Today is the start of Hay Festival, bringing together great writers and thinkers from around the world in the staggering beauty of the Brecon Beacons. To mark the occasion, we invited writer Horatio Clare to look back at his memories of the festival and it's hometown of Hay on Wye.
A little border town in the rain, offering caverns of books, Hay on Wye in my childhood was a quietly eccentric squib of a place, damply alternative.
"You can't come here to swank around," Peter Florence, who had persuaded some writers into tents by a carpark, told a journalist in 1998, "It's not the Groucho Club on leave."
Three years later Bill Clinton gave the keynote; a decade after that the Groucho was in the castle. Swanking is still foolish. You may be the one on stage, but the attentive figure in the hat in the fourth row might be a philanthropist, a farmer or, as last year, Benedict Cumberbatch.
The phenomenal success of Hay changed literature and leisure. Hay's formula of writers, artists, thinkers and doers mixing with audiences on equal terms works everywhere from Cleckheaton to Chengdu.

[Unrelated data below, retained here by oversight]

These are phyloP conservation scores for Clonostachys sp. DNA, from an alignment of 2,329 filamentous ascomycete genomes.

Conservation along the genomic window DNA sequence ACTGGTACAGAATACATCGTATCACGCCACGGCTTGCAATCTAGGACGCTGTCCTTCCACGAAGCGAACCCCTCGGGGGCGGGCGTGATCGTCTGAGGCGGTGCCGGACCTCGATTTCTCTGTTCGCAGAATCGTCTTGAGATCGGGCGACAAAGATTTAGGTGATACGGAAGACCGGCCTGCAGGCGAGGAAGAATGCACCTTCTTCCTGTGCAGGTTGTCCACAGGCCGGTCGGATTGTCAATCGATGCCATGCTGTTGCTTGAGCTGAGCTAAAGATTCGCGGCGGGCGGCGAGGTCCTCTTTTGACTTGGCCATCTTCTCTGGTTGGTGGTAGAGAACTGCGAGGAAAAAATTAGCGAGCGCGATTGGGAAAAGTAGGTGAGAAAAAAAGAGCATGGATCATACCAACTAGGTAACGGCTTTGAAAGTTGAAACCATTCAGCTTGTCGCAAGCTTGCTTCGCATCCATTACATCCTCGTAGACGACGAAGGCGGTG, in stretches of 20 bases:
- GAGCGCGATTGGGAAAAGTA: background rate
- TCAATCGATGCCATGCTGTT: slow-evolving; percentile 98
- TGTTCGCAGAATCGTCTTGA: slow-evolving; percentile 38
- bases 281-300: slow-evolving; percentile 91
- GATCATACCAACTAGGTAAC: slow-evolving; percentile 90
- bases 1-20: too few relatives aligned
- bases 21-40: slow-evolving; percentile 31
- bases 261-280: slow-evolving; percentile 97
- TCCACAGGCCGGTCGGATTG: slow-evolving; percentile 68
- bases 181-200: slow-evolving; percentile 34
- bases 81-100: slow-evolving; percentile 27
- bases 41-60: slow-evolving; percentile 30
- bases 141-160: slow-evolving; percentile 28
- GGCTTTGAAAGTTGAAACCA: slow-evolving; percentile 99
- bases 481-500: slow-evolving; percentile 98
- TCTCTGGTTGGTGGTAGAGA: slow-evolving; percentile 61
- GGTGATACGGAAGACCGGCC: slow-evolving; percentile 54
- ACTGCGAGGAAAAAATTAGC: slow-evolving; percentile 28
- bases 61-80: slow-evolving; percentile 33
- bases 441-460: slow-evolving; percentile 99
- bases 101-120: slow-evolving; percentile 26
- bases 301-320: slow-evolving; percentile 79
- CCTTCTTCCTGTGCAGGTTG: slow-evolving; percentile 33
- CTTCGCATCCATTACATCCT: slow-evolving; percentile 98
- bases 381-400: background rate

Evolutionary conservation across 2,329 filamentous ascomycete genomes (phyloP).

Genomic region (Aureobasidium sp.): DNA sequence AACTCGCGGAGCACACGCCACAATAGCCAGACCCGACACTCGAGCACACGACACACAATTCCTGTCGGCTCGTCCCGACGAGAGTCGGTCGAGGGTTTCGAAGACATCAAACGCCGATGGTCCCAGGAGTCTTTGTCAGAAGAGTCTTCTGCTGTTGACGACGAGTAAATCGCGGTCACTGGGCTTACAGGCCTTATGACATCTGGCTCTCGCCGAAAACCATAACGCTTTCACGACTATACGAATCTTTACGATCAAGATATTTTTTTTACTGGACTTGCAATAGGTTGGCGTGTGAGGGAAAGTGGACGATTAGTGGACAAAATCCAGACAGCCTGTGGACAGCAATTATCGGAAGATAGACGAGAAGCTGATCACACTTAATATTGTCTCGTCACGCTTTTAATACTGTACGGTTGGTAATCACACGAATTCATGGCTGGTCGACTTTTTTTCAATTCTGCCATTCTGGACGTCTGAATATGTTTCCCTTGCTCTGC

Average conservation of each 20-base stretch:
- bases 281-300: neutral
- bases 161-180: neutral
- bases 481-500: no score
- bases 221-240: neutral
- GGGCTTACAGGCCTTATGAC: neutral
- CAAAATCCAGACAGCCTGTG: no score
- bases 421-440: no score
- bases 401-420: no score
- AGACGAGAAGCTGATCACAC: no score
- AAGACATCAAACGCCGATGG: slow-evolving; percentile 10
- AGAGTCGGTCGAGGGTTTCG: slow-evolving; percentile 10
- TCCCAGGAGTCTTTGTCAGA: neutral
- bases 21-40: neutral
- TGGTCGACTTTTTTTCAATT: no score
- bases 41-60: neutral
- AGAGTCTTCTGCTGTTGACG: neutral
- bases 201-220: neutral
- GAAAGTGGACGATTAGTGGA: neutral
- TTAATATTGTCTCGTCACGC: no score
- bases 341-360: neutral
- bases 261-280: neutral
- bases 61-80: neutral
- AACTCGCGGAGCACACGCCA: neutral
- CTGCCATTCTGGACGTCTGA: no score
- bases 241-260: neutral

Its secret ingredient is centuries old. Hay was a fort and a market, drawing people in to meet, eat, trade and gossip. Courtship, friendship and feuds accompanied them. Hay is one of those places where people and nature are still in equal balance, where a few small streets and meeting places magnify the chance of encounters. The festival merely substitutes some of the foremost thinkers of our time for livestock and fortune-tellers (though you will still find these, reading trends instead of cards) puts them all in tents instead of pens, and appoints every visitor a judge.
From first book shopping trips with my parents, through the acquisiton of universtiy reading lists, to producing radio programmes, to appearing as a writer, I grew up with Hay. I love its collision of the cerebral and the simple. The year Clinton spoke I was working for Radio 4. My girlfriend and I went swimming in the Wye on a golden evening, then ran, smelling of the river, with our underclothes wet in a bag, arriving in time to find the Hay audience slow hand-clapping the 42nd President. He was late. They wanted their show. On the tape you hear him asking incredulously, "Are they upset?" When he came out they burst into wild applause. Clinton looked relieved. And not for one second, in the next hour, did he swank.
Words by Horatio Clare
Horatio Clare's latest book is Down to the Sea in Ships,based on voyages around the world on cargo vessels, currently shortlisted for Wales Book of the Year. His work has been listed for many prizes, winning the Somerset Maugham Award and the Foreign Press Association Travel Writer of the Year.